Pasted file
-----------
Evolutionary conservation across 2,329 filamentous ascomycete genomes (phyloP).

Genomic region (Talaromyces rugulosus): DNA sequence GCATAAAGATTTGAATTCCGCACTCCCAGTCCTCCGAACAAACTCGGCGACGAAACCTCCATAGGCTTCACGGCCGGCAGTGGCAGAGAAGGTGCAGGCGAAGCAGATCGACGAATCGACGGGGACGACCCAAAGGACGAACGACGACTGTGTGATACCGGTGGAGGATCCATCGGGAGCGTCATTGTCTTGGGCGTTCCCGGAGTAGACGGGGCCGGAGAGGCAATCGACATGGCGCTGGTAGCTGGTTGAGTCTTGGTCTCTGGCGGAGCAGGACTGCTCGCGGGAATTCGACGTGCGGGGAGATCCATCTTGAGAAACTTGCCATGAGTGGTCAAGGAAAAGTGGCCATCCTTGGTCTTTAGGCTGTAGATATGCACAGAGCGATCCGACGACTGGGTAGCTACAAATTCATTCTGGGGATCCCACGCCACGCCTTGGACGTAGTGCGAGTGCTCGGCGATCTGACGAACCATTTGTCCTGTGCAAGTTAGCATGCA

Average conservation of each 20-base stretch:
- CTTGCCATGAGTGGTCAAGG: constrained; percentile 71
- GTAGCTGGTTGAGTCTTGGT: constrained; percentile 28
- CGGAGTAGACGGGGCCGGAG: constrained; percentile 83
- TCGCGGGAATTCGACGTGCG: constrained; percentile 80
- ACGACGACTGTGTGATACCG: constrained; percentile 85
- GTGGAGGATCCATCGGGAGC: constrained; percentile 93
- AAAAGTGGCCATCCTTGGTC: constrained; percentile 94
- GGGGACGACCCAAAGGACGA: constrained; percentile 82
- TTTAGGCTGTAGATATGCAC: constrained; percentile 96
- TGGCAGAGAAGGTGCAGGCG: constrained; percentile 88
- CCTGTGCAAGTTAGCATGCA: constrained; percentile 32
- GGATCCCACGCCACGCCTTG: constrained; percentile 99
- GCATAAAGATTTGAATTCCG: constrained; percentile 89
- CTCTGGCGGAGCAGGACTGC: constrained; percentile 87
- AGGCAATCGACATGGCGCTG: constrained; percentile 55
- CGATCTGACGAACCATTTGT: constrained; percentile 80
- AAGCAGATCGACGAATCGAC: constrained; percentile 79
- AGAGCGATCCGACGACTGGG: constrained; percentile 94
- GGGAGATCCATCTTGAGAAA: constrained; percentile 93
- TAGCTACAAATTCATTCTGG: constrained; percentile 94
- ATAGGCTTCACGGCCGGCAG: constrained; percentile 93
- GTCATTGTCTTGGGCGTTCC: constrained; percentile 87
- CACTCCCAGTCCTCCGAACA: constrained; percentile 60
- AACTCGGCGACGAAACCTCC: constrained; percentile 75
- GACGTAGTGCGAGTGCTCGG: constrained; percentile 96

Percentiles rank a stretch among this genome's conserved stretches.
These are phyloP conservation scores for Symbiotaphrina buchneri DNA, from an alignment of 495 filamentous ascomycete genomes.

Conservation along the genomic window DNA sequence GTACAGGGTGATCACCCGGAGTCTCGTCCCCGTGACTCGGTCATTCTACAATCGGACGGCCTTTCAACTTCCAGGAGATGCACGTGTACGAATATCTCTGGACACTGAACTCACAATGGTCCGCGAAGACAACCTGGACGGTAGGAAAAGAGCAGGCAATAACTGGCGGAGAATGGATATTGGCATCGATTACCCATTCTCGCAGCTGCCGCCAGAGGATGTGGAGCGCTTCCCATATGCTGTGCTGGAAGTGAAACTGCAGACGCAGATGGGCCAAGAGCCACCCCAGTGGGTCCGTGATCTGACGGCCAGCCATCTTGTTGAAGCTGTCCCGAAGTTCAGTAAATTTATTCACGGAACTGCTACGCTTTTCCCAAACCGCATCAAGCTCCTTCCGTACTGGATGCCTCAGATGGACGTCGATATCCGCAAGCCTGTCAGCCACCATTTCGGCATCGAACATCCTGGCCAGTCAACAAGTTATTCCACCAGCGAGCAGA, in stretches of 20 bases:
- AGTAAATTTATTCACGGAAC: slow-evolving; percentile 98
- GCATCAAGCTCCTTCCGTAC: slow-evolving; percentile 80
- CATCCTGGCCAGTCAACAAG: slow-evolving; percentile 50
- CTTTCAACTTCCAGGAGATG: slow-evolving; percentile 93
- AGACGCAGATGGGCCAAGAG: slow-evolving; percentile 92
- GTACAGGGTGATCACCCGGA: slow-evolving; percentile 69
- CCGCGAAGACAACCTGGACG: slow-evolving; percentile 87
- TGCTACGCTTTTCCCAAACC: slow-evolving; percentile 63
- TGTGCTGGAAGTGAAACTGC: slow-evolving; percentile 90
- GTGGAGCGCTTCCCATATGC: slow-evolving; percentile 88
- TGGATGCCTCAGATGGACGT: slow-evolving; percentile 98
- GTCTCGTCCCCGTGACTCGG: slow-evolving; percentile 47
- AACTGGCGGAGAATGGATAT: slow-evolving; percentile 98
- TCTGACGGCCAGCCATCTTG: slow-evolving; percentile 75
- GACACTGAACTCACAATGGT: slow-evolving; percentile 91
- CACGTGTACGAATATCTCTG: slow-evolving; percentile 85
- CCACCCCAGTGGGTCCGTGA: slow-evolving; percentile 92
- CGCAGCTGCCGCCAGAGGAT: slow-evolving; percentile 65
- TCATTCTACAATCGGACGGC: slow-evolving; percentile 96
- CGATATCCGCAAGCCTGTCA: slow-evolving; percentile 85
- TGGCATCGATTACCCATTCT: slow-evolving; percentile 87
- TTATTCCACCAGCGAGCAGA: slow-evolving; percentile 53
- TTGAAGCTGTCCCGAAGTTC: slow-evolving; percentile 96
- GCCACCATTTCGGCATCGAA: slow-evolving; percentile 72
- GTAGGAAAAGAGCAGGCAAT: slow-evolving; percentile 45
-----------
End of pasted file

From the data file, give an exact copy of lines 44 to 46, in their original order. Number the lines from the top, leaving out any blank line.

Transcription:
- AACTGGCGGAGAATGGATAT: slow-evolving; percentile 98
- TCTGACGGCCAGCCATCTTG: slow-evolving; percentile 75
- GACACTGAACTCACAATGGT: slow-evolving; percentile 91